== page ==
Jonathan H. Choi, NYU School of Law, has made available for download his article, The Substantive Canons of Tax Law, published in the Stanford Law Review. The Abstract is as follows:
Anti-abuse doctrines in tax law have traditionally been formulated as multi-factor tests that weigh the facts of the taxpayer’s case but ignore the tax statute at issue. This approach has proven problematic: some judges import statutory considerations regardless, creating inconsistency and confusion, and some scholars criticize the doctrines as antitextual judicial inventions. The double attack on these doctrines undermines important barriers against abusive tax avoidance.
This Article argues that anti-abuse doctrines should be considered substantive canons of construction, interpretive presumptions that can be rebutted by statutory text or purpose. Doing so would resolve apparent arbitrariness in the doctrines’ application as simply the rebuttal of presumptions and reconcile the substantive canons to textualists as constitutionally permissible background norms. It would also provide a framework to test the validity of disputed doctrines and allow them to be more flexible and intuitive.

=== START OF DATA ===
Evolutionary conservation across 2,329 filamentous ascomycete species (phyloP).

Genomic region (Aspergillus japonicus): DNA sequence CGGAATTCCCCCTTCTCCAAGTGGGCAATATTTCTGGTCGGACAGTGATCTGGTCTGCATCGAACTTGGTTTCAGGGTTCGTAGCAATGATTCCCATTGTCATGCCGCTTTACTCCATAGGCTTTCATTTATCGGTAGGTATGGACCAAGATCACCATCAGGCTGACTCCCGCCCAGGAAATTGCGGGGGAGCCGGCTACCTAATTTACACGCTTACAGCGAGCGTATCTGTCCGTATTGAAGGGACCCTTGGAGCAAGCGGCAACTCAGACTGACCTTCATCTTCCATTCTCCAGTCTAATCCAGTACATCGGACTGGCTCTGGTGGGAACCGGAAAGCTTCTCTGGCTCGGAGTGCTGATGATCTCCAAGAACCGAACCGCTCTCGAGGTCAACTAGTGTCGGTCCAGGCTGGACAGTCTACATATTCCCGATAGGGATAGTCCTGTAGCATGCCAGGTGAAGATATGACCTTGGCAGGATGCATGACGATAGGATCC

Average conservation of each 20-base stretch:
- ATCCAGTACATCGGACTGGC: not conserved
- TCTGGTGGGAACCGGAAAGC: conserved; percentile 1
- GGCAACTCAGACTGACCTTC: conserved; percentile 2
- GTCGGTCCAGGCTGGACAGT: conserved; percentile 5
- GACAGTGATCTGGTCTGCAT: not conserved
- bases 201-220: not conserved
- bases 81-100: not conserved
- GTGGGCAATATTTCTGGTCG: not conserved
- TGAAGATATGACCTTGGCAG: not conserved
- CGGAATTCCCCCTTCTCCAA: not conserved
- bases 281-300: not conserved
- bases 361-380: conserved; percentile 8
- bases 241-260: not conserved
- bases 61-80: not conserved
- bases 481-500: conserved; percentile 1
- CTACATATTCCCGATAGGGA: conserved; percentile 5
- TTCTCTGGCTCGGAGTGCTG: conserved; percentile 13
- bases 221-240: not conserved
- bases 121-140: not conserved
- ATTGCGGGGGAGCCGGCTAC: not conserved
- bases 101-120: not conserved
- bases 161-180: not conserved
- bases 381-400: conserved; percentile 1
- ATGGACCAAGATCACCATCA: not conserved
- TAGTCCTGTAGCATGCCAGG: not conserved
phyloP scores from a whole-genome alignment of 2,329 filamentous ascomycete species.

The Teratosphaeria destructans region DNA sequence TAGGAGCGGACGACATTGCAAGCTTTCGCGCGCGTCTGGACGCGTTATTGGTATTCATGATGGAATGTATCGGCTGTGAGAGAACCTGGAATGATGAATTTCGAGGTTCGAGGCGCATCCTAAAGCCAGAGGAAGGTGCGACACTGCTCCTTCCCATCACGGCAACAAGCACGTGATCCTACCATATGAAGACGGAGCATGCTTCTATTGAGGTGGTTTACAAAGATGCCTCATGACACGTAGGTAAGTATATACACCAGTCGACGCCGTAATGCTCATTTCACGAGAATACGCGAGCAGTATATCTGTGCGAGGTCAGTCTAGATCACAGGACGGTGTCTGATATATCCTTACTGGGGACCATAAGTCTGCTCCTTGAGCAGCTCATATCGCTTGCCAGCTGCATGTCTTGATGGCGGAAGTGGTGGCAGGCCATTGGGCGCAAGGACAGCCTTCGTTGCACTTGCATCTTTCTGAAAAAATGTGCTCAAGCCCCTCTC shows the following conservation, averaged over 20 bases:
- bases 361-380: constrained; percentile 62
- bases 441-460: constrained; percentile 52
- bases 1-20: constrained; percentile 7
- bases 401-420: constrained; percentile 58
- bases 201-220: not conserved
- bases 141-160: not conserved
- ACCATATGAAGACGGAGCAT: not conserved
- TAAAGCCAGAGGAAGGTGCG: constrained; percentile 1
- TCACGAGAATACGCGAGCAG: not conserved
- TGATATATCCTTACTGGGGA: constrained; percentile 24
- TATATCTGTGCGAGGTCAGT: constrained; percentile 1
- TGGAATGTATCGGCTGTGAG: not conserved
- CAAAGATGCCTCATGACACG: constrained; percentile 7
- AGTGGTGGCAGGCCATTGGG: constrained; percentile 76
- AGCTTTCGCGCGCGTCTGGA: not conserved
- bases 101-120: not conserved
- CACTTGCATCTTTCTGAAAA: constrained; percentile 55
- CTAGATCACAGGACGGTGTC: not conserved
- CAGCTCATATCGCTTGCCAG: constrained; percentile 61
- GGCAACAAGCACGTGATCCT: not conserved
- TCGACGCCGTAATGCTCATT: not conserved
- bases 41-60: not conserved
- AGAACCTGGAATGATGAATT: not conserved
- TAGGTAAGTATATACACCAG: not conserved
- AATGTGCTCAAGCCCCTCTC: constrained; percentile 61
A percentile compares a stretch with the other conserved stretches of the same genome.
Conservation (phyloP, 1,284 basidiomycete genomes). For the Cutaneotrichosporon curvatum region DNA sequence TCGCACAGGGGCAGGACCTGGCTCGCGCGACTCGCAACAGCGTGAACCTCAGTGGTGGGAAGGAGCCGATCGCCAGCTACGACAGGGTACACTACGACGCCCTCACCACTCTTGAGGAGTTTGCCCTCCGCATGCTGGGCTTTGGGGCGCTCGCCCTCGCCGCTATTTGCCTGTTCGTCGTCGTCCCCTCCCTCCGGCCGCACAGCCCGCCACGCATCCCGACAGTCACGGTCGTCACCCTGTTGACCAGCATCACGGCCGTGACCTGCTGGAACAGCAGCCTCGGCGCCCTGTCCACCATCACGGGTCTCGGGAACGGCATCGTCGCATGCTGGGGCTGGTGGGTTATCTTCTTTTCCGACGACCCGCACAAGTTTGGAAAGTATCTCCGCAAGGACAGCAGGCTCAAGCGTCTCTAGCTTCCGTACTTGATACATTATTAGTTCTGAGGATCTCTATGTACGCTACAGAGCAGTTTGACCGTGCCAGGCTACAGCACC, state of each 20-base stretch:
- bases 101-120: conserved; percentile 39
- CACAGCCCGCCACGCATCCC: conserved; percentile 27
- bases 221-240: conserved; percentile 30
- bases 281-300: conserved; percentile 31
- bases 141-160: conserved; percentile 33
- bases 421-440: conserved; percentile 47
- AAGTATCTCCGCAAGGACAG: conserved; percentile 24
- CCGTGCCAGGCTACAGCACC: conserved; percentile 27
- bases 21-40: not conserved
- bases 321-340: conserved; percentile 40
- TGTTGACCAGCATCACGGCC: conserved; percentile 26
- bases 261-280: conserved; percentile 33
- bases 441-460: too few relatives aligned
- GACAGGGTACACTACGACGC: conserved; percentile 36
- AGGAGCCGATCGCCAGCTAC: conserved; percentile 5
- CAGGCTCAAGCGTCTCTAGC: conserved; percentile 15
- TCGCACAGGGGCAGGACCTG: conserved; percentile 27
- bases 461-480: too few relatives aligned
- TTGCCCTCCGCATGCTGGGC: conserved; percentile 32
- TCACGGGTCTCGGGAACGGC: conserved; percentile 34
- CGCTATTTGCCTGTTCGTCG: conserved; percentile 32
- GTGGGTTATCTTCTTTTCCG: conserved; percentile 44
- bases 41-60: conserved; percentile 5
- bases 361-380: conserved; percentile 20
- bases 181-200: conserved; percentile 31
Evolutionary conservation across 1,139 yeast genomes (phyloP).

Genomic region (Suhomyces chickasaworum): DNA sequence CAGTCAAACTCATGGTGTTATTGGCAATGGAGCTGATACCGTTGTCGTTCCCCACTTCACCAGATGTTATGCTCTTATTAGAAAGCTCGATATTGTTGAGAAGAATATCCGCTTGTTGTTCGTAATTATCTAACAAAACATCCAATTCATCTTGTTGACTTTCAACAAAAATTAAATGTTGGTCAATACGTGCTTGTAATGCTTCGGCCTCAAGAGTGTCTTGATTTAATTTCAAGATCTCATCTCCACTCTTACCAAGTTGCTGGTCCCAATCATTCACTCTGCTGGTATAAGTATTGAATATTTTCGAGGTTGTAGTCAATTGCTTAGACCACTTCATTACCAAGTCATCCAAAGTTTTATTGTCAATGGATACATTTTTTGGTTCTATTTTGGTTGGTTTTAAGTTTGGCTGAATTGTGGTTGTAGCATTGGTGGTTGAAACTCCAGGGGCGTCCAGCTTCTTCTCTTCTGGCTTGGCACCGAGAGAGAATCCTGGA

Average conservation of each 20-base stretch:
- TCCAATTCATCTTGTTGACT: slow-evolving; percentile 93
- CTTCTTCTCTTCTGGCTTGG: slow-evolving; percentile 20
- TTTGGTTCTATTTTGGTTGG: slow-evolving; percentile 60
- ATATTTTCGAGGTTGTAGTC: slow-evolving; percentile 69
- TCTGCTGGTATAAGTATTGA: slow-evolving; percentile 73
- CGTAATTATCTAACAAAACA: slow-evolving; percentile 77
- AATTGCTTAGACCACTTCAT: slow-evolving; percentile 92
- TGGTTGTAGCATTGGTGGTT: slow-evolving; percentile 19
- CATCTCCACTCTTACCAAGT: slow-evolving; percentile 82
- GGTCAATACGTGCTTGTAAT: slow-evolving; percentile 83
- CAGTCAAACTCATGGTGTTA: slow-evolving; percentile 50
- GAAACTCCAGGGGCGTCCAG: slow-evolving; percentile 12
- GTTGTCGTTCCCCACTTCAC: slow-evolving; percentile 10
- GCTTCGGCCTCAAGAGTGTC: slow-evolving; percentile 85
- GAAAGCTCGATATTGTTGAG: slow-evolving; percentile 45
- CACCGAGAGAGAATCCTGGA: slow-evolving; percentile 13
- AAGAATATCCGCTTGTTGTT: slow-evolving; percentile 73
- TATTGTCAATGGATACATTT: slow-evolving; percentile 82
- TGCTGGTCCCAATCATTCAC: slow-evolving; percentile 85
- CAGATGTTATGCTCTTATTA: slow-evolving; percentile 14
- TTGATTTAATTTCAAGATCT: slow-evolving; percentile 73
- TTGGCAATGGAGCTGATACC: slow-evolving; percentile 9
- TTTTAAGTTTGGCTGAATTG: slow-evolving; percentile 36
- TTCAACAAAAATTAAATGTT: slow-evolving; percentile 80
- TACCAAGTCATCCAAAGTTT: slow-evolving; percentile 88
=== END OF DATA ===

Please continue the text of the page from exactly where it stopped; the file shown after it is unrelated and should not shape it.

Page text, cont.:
Although many scholars have studied substantive canons and anti-abuse doctrines separately, this Article connects the two. It also catalogs the substantive tax canons based on existing case law, serving as a resource for future academics, practitioners, and judges.Choi, Jonathan H., The Substantive Canons of Tax Law (June 7, 2019). 72 Stanford Law Review (forthcoming 2020). Available at SSRN: https://ssrn.com/abstract=3400792